They don’t make the Statue of Liberty version anymore-although they do have a colorful selection available now- we know someone is going to want a link to Crazy Aaron’s Thinking Putty so here ya go. 


Beckett ran down her top five movies where Lady Liberty had a role, but here’s a Babble article with several more.

If you would like to learn more about Columbia and Liberty here is a good write-up,and here’s the audio of the first US National Anthem, Hail Columbia (which is so much like Itsy Bitsy Spider it’s impossible to unhear. )

A couple of documentaries:


This is the one that will show you how she was built


Finally, here is the Pinterest board for Lady Liberty! (You should follow us on Pinterest) and the link to help the show get into the ears of people around the world is at the top of this page, a tasteful donate button.)

Episode 107: Mary Pickford

Posted 11 June 2018 by
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Mary Pickford was an actress, writer, director, producer, studio head and entrepreneur…but she’s often remembered as “that pretty girl with the curls in silent movies.”

Excuse us? Oh no, that just won’t do.

Library of Congress


Episode 106: Beatrix Potter Revisited and Refreshed

Posted 19 May 2018 by
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This week we’re taking a look back at one of the women who surprised us both, in the most delightful of ways-Beatrix Potter. As time and technology has allowed, we’ve gone back and quietly remastered the audio in a number of our older shows and Beatrix is the latest. When we know better, we do better! (more…)

Episode 105: Dowager Empress Cixi of China

Posted 30 April 2018 by
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The true story of a woman who, essentially, ruled China for almost 50 years is cloaked by years of inaccurate (read: fabricated) reporting and several sources muddled through translation. Sometimes it feels as if her history is behind the same silk screen where she ruled, a clear outline with veiled detail.

So this’ll be fun!

Yehenara Tsing was born on November 29, 1853. Her name changes several times through her life (and more through translated spellings): Tsing (some sources use her family name which appears first), Lan, Yi and finally the form that she is known to history: Cixi. (more…)

Episode 104: Louisa May Alcott

Posted 8 April 2018 by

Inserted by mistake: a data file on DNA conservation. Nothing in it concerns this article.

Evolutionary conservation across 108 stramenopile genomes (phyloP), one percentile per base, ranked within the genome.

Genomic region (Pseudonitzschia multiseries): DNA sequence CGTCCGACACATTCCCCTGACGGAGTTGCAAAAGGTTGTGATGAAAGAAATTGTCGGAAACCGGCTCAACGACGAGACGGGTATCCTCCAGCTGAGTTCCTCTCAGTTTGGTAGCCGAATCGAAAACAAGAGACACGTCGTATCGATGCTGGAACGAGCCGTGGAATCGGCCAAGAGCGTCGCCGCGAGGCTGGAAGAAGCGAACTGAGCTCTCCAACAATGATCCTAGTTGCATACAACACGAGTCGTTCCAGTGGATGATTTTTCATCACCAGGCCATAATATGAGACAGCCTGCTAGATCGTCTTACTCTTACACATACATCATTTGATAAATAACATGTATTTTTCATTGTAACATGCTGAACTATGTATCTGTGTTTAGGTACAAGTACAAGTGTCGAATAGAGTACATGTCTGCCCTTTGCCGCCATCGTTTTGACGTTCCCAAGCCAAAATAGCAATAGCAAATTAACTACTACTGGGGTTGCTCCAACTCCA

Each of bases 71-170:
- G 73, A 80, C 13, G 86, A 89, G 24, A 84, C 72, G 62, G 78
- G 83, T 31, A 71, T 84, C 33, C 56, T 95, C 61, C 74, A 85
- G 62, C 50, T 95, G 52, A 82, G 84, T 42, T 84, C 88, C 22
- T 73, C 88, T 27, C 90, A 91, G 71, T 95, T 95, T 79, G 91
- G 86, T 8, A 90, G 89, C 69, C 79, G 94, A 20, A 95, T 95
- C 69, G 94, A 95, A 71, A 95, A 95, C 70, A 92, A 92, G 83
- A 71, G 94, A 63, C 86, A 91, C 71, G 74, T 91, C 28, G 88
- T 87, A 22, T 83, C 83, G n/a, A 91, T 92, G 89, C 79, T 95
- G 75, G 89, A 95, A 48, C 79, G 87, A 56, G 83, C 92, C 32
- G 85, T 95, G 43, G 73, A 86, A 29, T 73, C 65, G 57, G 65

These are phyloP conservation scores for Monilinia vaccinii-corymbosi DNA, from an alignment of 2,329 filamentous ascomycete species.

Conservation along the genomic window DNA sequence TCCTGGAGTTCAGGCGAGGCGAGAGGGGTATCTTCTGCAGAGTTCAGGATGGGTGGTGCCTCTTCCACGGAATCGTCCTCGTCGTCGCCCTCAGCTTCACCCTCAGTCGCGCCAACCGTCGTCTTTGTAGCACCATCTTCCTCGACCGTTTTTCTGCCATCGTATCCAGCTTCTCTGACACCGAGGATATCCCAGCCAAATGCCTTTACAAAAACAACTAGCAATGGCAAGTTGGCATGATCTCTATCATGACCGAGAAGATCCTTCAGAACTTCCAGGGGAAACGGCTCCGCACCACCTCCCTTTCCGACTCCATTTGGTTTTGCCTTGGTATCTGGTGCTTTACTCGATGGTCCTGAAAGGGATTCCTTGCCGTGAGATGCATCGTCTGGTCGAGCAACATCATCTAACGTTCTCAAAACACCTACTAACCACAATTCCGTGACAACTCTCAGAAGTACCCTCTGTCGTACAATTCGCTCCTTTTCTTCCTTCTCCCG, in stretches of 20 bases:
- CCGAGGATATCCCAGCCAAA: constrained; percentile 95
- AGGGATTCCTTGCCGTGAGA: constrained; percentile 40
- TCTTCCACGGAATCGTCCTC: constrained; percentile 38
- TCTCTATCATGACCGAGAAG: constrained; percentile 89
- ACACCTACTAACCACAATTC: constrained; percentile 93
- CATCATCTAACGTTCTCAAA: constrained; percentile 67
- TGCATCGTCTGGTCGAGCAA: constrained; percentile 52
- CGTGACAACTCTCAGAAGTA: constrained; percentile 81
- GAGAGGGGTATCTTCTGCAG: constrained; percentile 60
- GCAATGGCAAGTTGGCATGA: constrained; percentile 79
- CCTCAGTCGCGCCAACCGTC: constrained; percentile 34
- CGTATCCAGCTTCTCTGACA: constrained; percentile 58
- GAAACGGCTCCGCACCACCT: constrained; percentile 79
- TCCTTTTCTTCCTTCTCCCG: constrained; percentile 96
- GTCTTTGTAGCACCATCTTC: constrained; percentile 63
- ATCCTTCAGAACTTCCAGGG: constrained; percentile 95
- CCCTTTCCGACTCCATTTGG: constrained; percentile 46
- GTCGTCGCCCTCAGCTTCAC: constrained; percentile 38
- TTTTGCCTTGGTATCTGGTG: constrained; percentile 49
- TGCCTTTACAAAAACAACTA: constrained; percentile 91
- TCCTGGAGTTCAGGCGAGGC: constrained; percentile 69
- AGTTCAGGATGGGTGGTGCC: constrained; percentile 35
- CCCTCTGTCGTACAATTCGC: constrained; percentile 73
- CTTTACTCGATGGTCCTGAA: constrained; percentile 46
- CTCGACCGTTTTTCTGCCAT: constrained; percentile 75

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Louisa May Alcott is easily remembered as the author of the sweet coming of age novel about four sisters in Civil War era New England. It was based on her life and her family, but it left out a lot. Like poverty, consistent moving, a father with more lofty ideals than successful methods to deliver them, and writing a large body of work across many genres before she even sat down to write Little Women. Learning her story brings a deeper level of appreciation to all of her work and a good look into the era from a unique perspective.

Plus, it’s a great story of a determined, brilliant and brave woman. Lots to love. (more…)

Episode 103: Ada Lovelace

Posted 17 March 2018 by
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Countess Ada Lovelace’s mind was extraordinary in the truest sense, truthfully there was very little that was ordinary about her. She was the only legitimate daughter of the poet, Lord Byron and his only wife, Annabella (the 11th Baroness Wentworth thankyouverymuch.) She never met her wild and wildly popular father, was raised by a mother who protected her from the fame-by-association that came with having that kind of parent, educated in a manner that most girls of the time never experienced and, eventually, used that education along with her logical and creative brain to write the world’s first computer program. (more…)

Episode 102: Jacqueline Kennedy Onassis, Part Two

Posted 25 February 2018 by
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When we last left Jackie, she was about to set off for a political appearance with her husband to Texas in 1963. This episode covers what happened on that trip, and how she handled her grief and lived her life until her death on May 19, 1994. We really saw three different versions of Jackie in this episode: The Widow, The Mrs. Onassis, The Happy Jackie… and we cover all of them.

The most tragically iconic suit. Dallas, Texas November 22, 1963